Church leaders claim packed polling stations a sign of public anger against the current social set-up
Updated: July 14, 2020 10:54 AM GMT
The overwhelming response to the primary election in Hong Kong is a sign of people’s dissatisfaction with the current state of affairs, claimed some Christian leaders in the former British colony.
Far exceeding organizers’ expectation, over 610,000 people Hong Kong cast their ballots in the democratic camp primaries elections over the weekend.
The election, held amid the backdrop of the controversial security law, was meant to select pro-democracy candidates to contest against pro-Beijing candidates in September’s legislative council elections in Asia’s financial capital of 7.5 million people.
The poll was widely seen as a sign of continuing opposition to the new national security law imposed by Beijing at the beginning of this month bypassing the Hong Kong legislature.
Benny Tai, one of the organizers, termed the huge turnout as “a miracle created by Hong Kongers.”
He told a press conference that organizers had expected a turnout of 170,000.
To douse the enthusiasm of the people, the pro-China Hong Kong administration had issued a warning against the primaries, which were conducted in more than 250 polling stations manned by thousands of volunteers.
Erick Tsang Kwok-Wai, secretary for constitutional and mainland affairs, said that voting may violate the recently introduced national security law.
Hong Kong’s pro-democracy movement has been plagued by mass arrests since last year and by the imposition of the security law, which proscribes vaguely defined acts of secession, subversion and terrorism.
As Beijing is resisting the pro-democracy movement, activists are trying all they can to secure a majority in the legislature in September which functions under the ‘One Country Two Systems’ policy.
The pro-democracy organisers are aiming for a ‘35-plus’ [lawmakers] to gain the upper hand in the Hong Kong legislature.
Church leaders said the huge voter turnout is a reflection of public anger against the current social set-up in Hong Kong.
Jackie Hung, project officer of Justice and Peace Commission of Hong Kong Diocese, admitted that despite the warnings from the administration, the turnout this time has been overwhelming.
Many shops and establishments willingly came forward to lend their space to conduct the poll process, Hung noted.
Hung, who served as a polling station volunteer, said that the entire voting process did not last more than a minute. “It was not as complicated as believed. Apart from young people, there were also quite a number of elderly people who voted,” Ling-yu said.
Chan Lai-ying, who voted in the election, said democracy and freedom in Hong Kong suffered a huge setback after the implementation of the national security law.
“Seeing so many people daring to come out to vote gave me the courage to vote. We are not going to back down though we know that the authorities will not give up easily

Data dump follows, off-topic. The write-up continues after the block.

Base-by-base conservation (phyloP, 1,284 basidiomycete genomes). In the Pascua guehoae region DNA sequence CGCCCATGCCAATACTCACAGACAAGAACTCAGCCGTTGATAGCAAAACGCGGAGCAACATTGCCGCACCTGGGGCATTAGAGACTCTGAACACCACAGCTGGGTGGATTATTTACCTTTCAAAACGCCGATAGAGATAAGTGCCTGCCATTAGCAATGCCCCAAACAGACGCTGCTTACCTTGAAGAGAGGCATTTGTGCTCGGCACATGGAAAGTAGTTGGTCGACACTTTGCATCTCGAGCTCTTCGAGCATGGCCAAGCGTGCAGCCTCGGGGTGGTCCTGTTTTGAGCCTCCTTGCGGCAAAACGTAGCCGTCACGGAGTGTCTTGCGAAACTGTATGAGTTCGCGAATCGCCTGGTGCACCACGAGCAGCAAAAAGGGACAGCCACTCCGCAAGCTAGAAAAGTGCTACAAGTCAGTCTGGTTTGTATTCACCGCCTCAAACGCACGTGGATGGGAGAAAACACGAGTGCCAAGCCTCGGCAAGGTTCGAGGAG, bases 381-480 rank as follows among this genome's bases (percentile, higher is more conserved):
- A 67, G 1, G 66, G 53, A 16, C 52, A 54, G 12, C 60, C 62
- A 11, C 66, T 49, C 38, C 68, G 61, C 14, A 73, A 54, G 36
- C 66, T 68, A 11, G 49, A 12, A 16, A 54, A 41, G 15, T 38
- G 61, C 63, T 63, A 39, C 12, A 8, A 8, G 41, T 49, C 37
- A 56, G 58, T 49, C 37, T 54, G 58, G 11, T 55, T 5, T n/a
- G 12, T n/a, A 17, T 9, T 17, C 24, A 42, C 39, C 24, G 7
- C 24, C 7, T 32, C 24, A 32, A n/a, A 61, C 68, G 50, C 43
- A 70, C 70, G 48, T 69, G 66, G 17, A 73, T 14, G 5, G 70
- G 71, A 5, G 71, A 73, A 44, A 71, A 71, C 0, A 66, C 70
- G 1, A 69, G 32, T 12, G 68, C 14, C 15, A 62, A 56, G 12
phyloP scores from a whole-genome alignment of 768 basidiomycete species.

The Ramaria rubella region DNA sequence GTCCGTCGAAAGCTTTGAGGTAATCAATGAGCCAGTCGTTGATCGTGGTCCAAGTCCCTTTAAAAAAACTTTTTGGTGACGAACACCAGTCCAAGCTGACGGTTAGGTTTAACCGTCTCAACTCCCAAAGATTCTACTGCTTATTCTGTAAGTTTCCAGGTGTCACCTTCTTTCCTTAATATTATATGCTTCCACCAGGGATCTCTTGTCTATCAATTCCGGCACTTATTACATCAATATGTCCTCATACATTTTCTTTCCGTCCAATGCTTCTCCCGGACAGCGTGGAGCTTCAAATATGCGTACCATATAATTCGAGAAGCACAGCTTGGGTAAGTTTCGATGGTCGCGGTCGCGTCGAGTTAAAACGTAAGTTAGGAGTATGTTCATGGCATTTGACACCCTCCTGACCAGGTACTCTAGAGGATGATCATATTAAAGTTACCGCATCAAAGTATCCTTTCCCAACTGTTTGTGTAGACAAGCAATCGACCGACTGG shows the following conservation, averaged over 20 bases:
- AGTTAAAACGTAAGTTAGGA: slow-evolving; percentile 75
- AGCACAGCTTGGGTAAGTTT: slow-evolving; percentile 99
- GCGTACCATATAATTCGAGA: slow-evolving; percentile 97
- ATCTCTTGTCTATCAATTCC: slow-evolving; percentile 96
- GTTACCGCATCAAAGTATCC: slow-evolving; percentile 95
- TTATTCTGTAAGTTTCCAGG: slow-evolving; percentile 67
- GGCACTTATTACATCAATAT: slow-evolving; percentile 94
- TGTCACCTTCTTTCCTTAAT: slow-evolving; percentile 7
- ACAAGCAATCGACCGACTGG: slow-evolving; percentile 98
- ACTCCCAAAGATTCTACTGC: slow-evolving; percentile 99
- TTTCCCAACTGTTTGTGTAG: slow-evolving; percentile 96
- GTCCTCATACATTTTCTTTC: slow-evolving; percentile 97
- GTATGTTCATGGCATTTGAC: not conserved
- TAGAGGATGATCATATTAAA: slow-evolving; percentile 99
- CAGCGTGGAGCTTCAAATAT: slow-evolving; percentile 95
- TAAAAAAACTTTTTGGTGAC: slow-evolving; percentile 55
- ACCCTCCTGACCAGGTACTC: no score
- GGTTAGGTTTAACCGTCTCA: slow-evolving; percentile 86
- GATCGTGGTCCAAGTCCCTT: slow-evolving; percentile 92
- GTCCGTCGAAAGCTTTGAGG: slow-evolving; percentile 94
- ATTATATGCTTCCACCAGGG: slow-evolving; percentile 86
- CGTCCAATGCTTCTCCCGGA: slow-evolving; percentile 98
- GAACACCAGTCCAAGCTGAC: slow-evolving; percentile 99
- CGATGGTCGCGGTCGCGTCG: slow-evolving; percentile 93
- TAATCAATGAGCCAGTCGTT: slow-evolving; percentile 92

“This is a sign that people are ready to face the draconian security law,” Chan, a Catholic, admitted.
On July 10, police raided the Hong Kong Institute of Public Opinion (HKIP) office, which is co-organiser of the primary election.
HKFP claimed plainclothes officers moved around the office and a police van was stationed outside the building.
Carrie Lam, Hong Kong chief executive, recently issued a warning to the candidates and organisers of the primary.
“I am not saying it has breached it, but I have to put forward a warning that if that’s going to be proven to be the case, then it’s certainly a case to be answered,” she said.
Hung said that the Hong Kong administration issued the warning and raided the offices to reduce the number of voters.
“Judging from the number of voters, Hong Kong people are getting more and more resilient under pressure”.
From the beginning, the authorities have maintained that the primary was a provocation of the current election system and a violation of privacy laws.
Some pro-democracy candidates expressed the fear that the authorities may ban them from running in the September official election.
Sunny Cheung, a candidate in the West Kowloon district, told Voice of America: “Every ballot is a show of support for us. For people like Joshua Wong and me … We might be disqualified. We might be arrested. But now, people are coming out to speak. … We Hong Kongers value populist expression,” Cheung said.
Preliminary results showed a group of young democrats, or “localists”, securing a lion’s share of votes, reflecting a change of guard to a more radical grouping to face Beijing. Final results will be declared later on July 14.
Pro-democracy activist Joshua Wong Chi-fung was the top candidate in Kowloon East, while two candidates he endorsed – Gwyneth Ho Kwai-lam and incumbent lawmaker Eddie Chu Hoi-dick – won from New Territories East and New Territories West respectively.